Leadbelly (film)

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Wide movie poster for Leadbelly
Directed by Gordon Parks
Produced by Marc Merson
David Paradine
Written by Ernest Kinoy
Starring Roger E. Mosley
Music by Fred Karlin
Cinematography Bruce Surtees
Edited by Harry Howard
Thomas Penick
Distributed by Paramount Pictures
Release date
May 28, 1976
Running time
126 mins.
Country United States
Language English

Leadbelly is a 1976 film chronicling the life of folk singer Huddie William Ledbetter (better known as "Lead Belly").[1] The film was directed by Gordon Parks, and starred Roger E. Mosley in the title role.[2] The film focuses on the troubles of Lead Belly's youth in the segregated South including his time in prison, and his efforts to use his music to gain release.


Huddie Ledbetter leaves his father's house just barely into his twenties and arrives at a brothel on Fannin' Street ran by Miss Eula, who nicknames him Leadbelly and has him play at the bar. For a while, she takes care of him until the police arrive, breaking up a party. Leadbelly and an old man escape via a train and Leadbelly buys a twelve-string acoustic guitar from the old man. Seeking work, he takes a job picking cotton. He soon leaves on a train to Silver City where he meets Blind Lemon and they start playing shows together.

At one show, a drunken man tells Leadbelly to keep playing, and threatens him. Leadbelly responds by smashing his guitar onto him and is arrested. He escapes from jail and leads a normal life until he and a drunken friend are playing around with a gun, and Leadbelly accidentally shoots him. He is thrown in prison where he is forced to work in a chain gang. When he tries to escape, he is caught and put in a box. His father arrives and tries to bail Leadbelly out, but fails. Before leaving, he manages to convince the warden to get Leadbelly a twelve-string acoustic guitar.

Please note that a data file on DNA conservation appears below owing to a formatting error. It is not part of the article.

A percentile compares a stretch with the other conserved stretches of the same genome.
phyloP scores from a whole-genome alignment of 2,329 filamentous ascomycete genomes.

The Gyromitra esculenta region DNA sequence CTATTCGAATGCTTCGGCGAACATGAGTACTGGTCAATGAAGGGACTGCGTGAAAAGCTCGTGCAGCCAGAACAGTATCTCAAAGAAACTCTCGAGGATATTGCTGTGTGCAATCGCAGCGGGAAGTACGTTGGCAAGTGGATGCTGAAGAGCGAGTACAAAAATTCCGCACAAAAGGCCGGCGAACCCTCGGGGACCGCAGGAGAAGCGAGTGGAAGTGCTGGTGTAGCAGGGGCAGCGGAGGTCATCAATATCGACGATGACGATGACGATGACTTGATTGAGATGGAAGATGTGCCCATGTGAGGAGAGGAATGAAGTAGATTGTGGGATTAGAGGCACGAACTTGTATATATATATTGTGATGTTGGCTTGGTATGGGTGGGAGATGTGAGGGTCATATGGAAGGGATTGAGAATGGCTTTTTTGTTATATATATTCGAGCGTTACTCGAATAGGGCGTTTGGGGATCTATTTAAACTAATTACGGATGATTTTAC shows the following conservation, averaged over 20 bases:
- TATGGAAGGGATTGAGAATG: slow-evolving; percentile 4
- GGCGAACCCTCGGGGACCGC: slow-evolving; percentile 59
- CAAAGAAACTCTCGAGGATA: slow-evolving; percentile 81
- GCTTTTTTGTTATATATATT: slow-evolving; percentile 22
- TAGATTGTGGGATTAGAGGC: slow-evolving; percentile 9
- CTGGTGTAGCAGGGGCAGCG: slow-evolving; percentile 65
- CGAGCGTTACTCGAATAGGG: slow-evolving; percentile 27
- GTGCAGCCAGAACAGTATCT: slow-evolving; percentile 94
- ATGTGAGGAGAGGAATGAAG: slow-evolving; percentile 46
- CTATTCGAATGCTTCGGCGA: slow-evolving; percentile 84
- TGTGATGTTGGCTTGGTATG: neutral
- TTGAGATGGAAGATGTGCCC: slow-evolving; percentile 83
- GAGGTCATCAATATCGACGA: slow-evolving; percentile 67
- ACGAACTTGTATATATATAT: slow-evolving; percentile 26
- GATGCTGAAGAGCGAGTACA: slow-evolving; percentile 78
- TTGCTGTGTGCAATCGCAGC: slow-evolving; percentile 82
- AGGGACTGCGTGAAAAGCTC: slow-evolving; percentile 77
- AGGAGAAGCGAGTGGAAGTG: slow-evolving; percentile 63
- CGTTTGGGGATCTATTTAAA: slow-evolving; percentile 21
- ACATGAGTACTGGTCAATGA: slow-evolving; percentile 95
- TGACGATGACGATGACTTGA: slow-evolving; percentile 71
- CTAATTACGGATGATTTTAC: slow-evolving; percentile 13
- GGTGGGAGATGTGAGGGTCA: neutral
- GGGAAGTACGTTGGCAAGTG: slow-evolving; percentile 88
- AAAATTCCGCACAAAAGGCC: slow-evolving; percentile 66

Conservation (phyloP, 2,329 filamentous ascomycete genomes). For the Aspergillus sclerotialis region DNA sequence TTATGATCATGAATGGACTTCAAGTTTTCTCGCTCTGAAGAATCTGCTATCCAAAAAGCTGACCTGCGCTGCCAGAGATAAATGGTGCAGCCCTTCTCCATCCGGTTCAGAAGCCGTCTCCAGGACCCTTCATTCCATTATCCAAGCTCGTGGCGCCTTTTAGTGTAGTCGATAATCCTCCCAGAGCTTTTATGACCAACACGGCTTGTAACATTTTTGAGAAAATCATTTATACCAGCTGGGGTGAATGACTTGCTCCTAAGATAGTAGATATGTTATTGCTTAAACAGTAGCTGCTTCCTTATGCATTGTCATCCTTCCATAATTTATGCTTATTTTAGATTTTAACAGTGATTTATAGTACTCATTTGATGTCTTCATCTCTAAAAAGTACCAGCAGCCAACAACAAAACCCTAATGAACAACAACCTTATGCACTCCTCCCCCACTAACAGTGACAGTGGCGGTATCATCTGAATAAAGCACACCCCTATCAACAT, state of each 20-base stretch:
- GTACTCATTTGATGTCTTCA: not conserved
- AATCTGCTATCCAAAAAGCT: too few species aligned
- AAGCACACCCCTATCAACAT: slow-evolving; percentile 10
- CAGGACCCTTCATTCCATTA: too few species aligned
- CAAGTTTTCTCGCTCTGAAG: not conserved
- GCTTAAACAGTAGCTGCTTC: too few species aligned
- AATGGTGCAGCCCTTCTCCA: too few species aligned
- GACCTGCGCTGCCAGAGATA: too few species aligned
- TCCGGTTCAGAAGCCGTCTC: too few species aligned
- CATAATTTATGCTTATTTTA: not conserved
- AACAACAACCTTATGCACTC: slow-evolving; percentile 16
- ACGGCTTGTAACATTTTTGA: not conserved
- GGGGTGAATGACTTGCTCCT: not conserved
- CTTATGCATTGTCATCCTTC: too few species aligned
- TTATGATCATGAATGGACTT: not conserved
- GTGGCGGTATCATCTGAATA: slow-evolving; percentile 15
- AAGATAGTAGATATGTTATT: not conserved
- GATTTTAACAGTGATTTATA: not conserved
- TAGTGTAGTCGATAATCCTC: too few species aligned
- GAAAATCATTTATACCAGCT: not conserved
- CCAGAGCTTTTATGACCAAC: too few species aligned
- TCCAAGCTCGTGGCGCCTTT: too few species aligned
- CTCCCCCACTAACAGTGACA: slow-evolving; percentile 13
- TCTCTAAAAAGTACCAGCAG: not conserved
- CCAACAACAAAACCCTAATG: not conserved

After getting the new guitar, he plays a song for Governor Pat Neff who reassures Leadbelly he will be set free. After he leaves prison, he returns to Fannin Street, sees it has lost its former glory, and he is reunited with Miss Eula. He returns to his father's home only to find that a new family lives there. A group of men attack Leadbelly and slash his throat. Leadbelly happens to stab and kill a man in self-defense but is thrown back in prison. John and Alan Lomax visit the prison and interview Leadbelly, having him play all his songs for them. After he finishes telling his life story, they tell him they will see what they can do about getting him out of prison. The film ends with a title card stating that Leadbelly was released from prison and pursued his music career.


Further reading[edit]

  • Kevles, Barbara. "The Marketing of Leadbelly." Cineaste Fall 2003: 34-35.
  • Boyd, III, L. Roi. "Exploring Gordon Parks' "Leadbelly": Thirty Years Later"
  • BTNews Vol.16, No.1 Winter/Spring 2006: 15-20.


  1. ^ Ebert, Roger (1976). "Leadbelly". Chicago Sun-Times. 
  2. ^ "Leadbelly". Visitbastroptx.com. 

External links[edit]